Saturday, July 26, 2014

Lasagna with Salmon and Spinach

Lasagna with Salmon and Spinach 1

I've made regular Lasagna with Meat Sauce and Vegetarian Lasagna with Broccoli, Kale, and Zucchini. I got a little more creative with Vegetarian Lasagna with Feta Cheese, Spinach, and Tofu. I've even blogged Pastitsio (Greek "Lasagna").

This Lasagna with Salmon and Spinach is more of a Swedish/Italian fusion. Not that I came up with it on my own. I actually saw it on the menu at IKEA - Covina, and mentally made a note to try making it at home. I used cheap frozen salmon filets, because the good stuff I save for eating fresh.

I prefer to bake the salmon first using my go-to Baked Salmon with Lemon Pepper Seasoning to bring out the flavor. Baking also makes sure the salmon flakes easily before adding it into the lasagna. A nice bechamel sauce and spinach goes far in disguising mediocre salmon so the final result was mighty tasty. Of course, if you want to splurge and use fresh salmon, by all means do so, but just a little suggestion with the frozen salmon so you can save your pennies.

I actually made my version at the beginning of the year, when I was thinking of recipes for Lent. Then on a recent visit to buy tickets for the IKEA (Swedish Crayfish Party) - Burbank, figured I should order it for comparison.

The verdict?

My version is much better.

Of course. ;)


IKEA (Swedish Crayfish Party) - Burbank

IKEA (Swedish Crayfish Party) - Burbank 1

The first time I heard about IKEA's Swedish Crayfish Party, I was going out of town to Mesa Verde National Park - Colorado. The subsequent years, it's either been sold out or I forgot about it entirely. I was determined to go at least once!

C'mon, $9.99 (with my IKEA family member discount) for all-you-can-eat crawfish? I'm sooo there!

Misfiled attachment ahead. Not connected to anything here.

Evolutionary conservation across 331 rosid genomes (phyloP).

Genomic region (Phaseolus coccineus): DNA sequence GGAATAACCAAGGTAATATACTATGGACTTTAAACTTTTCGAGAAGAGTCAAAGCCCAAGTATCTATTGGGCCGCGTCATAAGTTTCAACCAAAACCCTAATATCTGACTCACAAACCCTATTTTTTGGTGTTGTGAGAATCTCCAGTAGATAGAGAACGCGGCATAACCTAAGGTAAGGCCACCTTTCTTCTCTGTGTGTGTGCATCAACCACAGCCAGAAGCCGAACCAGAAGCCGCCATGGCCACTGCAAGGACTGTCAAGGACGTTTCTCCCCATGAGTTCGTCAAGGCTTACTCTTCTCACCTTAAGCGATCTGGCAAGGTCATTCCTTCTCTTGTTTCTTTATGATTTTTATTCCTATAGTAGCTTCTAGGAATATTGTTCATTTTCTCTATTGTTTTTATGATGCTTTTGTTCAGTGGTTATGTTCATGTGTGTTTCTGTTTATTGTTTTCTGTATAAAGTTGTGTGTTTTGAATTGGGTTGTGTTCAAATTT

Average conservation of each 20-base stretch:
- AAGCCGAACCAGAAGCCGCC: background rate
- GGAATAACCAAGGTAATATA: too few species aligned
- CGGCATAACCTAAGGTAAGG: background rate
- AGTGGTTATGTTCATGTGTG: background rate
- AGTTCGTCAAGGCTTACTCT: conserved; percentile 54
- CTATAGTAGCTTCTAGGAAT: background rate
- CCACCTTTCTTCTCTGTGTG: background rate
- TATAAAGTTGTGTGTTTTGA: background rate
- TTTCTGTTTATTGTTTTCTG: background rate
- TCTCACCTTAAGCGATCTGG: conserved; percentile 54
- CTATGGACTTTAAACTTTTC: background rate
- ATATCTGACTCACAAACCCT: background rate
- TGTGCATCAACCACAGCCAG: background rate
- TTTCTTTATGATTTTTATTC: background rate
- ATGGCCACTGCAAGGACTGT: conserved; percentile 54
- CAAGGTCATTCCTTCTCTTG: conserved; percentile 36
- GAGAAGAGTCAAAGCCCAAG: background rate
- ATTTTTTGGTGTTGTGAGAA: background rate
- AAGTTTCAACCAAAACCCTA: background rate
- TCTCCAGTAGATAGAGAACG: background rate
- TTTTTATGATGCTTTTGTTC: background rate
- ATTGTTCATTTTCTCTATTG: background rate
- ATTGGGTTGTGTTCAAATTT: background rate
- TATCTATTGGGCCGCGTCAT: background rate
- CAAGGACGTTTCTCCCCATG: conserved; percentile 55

Now, y'all know I love my crayfish, but what exactly is a Swedish crayfish party? According to the official Sweden site, crayfish were eaten in Sweden since the 1500s by the aristocracy. In the mid-1800s, it became more widespread, but it wasn't until the 1900s that the tradition, as it is now, started. Because of concerns about overfishing, catching crayfish was limited to a few months from August onward. Therefore, a Swedish crayfish celebration heralds the end of summer. Decorations might include paper lanterns depicting the man in the moon, bibs, and paper hats.

Unlike the overly spiced Cajun version, Swedish crayfish are simply boiled with salt and crown dill. No matter, I love crawfish in any form!

I ended up inviting one of my long-time students, who was pretty excited about all-you-can-eat crayfish. You have to go with someone who loves these little mudbugs too, otherwise, you're just eating boiled seafood and Swedish cafeteria food and that's no fun.

Friday, July 25, 2014

Hawaiian Spicy Tuna Poke

Hawaiian Spicy Tuna Poke 1

I wanted to stick to a pretty typical Hawaiian poke for the sashimi-grade tuna that I picked up from Yama Seafood - San Gabriel. So it was the usual seasonings of soy sauce and sesame oil, with the addition of chili sambal and Sriracha to kick it up a notch.

I looove spicy tuna, and while cheaper cuts are often used in the rolls, I can't stress enough that you should really splurge on sashimi-grade tuna for poke. Freshness makes a big difference, especially when you're eating raw fish.